Push ups and pull up, 2 bodyweight exercises that show you have great body control and strength. Mastering these 2 puts you ahead of most gym goers who butcher both.
First of all, let’s have a quick chat about technique.
Setting up with your hands below your shoulder line, too far back and you’ll find yourself bending at your waist to try to get into a good position. Too far forward, and your elbows will flare out wide and stress out your shoulders.
In the above image I use the example of an incline push up, but the same ideas apply to those done from the floor and other more complex options.
Keep your hips slightly tucked, head in a neutral positon, and as you lower yourself under control, your elbws should stack above your wrists as much as possible.
I’m going to lump together pull ups and chin ups and all the various grips options you can use into one group. The principle for each is the same – start in a dead hang position, engage your shoulder blades by pulling them down and pull your self up to the bar. Lower under control and repeat.
The dead hang bit is important, if your arms don’t go straight at the bottom position, it isn’t a rep. And let’s not get into that kipping nonsense…
In building up your pull up or push up prowess, volume is the key element. Not junk volume made up of shoddy reps and questionable technique, but good quality volume focussing on great technique and high quality reps.
Despite using bodyweight, these 2 exercises can still be considered higher intensity strength training for many people. If intensity is the measure of how close to your maximum load you are lifting or pushing, then these 2 exercises definitely come close to the top end of the scale for many.
Building substantial volume at lower intensities can certainly help “grooving” your technique. Using higher inclines for push ups, and bands for pull ups, can help achieve this. But in order to build strength, you need to be working closer to your max effort.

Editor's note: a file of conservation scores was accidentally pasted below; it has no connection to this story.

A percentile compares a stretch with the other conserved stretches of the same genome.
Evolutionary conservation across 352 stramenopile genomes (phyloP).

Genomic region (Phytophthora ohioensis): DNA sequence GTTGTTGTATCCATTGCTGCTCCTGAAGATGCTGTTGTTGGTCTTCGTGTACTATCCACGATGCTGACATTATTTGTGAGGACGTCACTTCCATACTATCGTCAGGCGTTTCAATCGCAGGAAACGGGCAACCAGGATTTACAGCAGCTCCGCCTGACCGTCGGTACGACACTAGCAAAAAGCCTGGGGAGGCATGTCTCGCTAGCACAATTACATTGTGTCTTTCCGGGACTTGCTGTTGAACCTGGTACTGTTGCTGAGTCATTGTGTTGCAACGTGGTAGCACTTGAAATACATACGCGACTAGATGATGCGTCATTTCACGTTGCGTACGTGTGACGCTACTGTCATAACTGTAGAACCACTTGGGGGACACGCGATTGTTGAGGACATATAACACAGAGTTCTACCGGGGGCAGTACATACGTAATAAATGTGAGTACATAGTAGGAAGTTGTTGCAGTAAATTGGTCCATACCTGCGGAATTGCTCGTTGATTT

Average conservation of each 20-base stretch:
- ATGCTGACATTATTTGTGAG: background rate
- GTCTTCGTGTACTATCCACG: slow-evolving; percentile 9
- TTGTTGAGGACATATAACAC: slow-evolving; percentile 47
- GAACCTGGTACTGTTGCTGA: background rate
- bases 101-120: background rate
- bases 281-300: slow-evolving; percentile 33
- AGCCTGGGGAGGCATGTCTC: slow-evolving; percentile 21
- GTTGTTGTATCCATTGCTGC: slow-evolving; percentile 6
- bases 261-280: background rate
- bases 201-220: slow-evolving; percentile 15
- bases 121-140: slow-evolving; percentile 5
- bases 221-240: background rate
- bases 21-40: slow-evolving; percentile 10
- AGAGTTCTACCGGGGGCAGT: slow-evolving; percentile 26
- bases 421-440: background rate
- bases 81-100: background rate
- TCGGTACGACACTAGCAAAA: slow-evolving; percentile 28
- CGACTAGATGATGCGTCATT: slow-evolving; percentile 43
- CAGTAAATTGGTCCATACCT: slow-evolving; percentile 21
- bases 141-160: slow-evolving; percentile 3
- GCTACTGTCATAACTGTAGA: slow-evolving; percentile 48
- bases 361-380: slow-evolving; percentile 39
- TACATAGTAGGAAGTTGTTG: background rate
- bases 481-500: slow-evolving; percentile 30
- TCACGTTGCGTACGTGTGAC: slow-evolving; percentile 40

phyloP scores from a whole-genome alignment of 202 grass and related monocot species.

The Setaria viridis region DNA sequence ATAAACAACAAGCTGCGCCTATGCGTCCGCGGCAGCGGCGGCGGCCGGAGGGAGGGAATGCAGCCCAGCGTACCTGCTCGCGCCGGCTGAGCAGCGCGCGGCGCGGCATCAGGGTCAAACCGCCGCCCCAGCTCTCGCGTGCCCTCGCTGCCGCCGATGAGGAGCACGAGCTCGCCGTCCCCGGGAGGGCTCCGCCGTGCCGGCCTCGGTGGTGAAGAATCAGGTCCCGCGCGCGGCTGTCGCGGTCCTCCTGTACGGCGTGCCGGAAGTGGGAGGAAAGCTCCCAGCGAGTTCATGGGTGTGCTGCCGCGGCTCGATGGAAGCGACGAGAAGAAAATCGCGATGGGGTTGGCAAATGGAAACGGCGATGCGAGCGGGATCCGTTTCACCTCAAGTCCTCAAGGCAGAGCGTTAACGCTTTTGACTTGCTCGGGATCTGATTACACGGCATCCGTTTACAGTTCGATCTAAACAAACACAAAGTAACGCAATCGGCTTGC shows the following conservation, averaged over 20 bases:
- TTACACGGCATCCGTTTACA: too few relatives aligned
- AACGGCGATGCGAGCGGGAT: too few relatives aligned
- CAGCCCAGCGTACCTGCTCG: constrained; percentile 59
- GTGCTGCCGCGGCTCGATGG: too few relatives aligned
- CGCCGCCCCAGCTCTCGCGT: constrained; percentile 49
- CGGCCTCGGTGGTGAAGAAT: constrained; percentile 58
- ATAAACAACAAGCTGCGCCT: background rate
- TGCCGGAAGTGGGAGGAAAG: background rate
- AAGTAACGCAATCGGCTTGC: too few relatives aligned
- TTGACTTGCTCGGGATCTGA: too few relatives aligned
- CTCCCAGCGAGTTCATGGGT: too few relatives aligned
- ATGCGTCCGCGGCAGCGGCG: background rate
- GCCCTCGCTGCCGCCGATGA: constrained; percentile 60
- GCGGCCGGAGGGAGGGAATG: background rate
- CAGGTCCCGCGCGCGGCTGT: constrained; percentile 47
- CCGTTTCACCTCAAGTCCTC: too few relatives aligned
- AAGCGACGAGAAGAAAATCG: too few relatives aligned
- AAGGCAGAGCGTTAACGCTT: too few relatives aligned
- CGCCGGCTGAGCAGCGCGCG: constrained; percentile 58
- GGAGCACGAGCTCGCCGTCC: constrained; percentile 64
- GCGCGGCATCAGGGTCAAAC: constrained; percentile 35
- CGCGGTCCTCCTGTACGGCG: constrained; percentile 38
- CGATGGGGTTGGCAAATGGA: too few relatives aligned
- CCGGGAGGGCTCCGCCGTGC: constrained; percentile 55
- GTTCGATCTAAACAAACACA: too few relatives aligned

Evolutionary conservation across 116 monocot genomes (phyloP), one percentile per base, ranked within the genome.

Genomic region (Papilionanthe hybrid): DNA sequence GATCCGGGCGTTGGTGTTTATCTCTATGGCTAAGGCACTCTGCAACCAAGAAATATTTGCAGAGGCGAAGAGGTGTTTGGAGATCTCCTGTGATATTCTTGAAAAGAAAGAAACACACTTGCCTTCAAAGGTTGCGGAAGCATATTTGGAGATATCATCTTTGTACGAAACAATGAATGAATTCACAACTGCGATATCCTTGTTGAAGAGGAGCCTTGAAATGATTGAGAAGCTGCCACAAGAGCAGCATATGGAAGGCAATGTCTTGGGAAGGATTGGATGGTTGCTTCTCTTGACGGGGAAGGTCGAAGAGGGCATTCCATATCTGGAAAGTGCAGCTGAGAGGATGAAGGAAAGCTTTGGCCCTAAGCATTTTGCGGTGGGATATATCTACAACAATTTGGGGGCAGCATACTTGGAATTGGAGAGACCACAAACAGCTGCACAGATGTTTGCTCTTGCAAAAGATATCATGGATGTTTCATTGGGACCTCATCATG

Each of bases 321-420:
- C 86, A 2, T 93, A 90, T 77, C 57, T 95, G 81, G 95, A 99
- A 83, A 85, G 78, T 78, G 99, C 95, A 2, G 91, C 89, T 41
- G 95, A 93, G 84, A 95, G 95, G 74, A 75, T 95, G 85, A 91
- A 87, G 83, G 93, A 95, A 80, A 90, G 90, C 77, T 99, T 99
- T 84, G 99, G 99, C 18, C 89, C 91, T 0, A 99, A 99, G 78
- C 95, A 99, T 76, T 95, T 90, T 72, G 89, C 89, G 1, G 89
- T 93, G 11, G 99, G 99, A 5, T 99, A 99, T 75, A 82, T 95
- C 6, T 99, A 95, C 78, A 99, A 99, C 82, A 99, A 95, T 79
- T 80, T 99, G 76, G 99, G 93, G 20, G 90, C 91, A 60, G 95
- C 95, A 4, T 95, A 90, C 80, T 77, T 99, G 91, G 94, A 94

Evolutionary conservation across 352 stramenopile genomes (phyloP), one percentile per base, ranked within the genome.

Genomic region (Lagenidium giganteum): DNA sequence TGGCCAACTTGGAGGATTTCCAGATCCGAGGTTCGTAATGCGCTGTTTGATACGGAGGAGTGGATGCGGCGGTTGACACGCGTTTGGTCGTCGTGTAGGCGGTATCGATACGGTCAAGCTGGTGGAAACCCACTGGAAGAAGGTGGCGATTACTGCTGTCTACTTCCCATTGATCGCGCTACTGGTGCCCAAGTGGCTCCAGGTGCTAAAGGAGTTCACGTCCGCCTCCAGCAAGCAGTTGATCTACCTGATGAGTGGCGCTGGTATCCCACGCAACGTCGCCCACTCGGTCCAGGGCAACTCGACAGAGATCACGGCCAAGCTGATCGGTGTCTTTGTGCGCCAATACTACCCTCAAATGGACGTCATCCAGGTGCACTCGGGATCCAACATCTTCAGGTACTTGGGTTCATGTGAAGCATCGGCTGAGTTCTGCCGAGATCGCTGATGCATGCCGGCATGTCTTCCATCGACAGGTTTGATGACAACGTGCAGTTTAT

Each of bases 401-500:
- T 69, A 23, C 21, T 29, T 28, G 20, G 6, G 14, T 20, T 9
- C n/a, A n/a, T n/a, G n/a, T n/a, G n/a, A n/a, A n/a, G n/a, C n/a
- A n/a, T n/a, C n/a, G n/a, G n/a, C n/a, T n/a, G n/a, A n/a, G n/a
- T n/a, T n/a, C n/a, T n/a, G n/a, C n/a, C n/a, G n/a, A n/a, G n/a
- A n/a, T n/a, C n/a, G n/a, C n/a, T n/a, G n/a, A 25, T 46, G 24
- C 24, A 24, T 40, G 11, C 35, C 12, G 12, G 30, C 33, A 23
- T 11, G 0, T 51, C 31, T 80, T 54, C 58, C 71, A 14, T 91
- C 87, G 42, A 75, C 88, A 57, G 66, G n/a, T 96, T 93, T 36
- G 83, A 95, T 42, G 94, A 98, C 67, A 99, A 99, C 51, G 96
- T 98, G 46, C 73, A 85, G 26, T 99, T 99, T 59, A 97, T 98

Cluster sets are usually used with barbell exercises, performing 2-3 heavy reps, resting for 10 seconds, then repeating the 2-3 reps for 6-9 reps with, say, your 5 RM load. You get more 6-9 reps done with a load that would normally limit you to 5 reps. Bigger exposure to heavy loading, potentially better response with improved strength levels.
The same principle can be used for both push ups and pull ups. For example, if your max is 3-5 reps on incline pushups at 20″, you could perform clusters of 2 reps, with 10s rest between them, to build up sets of 6-10 reps per “set”. This doubles or triples the volume you can do, and pushes you to respond by increasing strength levels accordingly.
As those 2 reps become easier, you can increase to 3 clusters of 3 or 4 reps. Gradually increasing the amount you can do in each cluster and your total volume per workout. After a few weeks, drop the height on your incline push ups, or retest your full reps to gauge progress.
Push up progression
Week 1 –
Session 1 – Incline 24″ 3x(3×2)
Session 2 – Incline 24″ 3x(3×2)
Week 2 –
Session 1 – Incline 24″ 3x(4×2)
Session 2 – Incline 24″ 3x(4×2)
Week 3 –
Session 1 – Incline 24″ 3x(3×3)
Session 2 – Incline 24″ 3x(3×3)
Week 4 –
Session 1 – Incline 24″ 3x(3×4)
Session 2 – Incline 24″ 3x(3×4)
Week 5 –
Test at 24″ and if you can get 10 good reps, try the 20″ incline and restart the routine.
Give this approach a try and let me know how you get on.